As Mexico City swore in its first female mayor on Wednesday, Claudia Sheinbaum, she pledged she would dissolve the infamous Granaderos anti-riot police which has been used to violently suppress protests.

The Granaderos police unit was popularly known to violently repress people’s dissent and control opposition groups. In 1968, Mexico’s president Gustavo Diaz Ordaz ordered the unit to shoot into crowds demanding the freedom of political prisoners. The fatal shooting became known as the Tlatelolco Massacre. Sheinbaum cited the demands of the 1968 student movement, which organized to stop “the use of armed forces to repress the people,” in her decision.

According to the Voice of America (VOA), Sheinbaum said, “The police are there to protect the people, and we don’t need a police force to repress them.”

Sheinbaum adds, “The then-president Diaz Ordaz said the terrible phrase: ‘We’ve been tolerant but everything has a limit.’ A month later the student massacre was ordered.”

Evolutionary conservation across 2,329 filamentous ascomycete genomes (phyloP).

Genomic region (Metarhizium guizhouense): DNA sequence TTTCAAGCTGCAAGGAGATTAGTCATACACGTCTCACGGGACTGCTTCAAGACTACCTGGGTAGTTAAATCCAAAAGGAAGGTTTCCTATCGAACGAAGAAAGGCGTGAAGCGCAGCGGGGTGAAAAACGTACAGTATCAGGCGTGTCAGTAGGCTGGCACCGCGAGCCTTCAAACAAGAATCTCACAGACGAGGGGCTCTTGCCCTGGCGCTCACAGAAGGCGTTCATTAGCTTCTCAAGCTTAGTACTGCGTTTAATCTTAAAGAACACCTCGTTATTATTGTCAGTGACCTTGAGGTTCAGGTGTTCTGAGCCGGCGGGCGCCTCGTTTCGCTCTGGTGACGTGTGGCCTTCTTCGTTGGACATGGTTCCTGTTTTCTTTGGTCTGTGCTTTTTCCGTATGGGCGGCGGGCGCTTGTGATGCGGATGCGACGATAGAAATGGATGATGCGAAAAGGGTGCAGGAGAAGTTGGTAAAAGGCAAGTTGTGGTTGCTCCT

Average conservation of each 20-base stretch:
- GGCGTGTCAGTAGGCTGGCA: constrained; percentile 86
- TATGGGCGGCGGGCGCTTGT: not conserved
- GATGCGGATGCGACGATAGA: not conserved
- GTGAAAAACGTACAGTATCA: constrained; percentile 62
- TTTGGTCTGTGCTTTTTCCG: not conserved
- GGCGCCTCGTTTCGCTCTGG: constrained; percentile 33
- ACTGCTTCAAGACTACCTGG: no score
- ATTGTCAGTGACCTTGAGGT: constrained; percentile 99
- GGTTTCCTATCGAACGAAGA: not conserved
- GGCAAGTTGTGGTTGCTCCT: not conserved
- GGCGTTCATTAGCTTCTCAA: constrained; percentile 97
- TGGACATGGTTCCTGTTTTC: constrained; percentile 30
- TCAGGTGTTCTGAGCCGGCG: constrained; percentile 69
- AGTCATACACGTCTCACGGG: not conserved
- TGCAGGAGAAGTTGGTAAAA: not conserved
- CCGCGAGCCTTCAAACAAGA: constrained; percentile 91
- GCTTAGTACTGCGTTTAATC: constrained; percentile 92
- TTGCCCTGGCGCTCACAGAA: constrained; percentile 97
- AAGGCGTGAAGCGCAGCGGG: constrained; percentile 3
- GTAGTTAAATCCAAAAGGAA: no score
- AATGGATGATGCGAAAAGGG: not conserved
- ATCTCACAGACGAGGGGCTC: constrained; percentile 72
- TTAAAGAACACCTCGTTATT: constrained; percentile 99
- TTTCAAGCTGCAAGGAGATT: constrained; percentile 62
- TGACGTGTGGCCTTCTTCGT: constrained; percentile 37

Sheinbaum is also the joint recipient of the 2007 Nobel Peace Prize for her work as a member of the Intergovernmental Panel on Climate Change. She is also a close associate of Mexico’s current president, Andres Manuel Lopez Obrador (Amlo), who is also a popular leftist politician. Both their electoral victories signal a new wave of left-wing politics and activism in Mexico. They also campaigned on promises of new citizen security and renewed respect for free press and political dissent.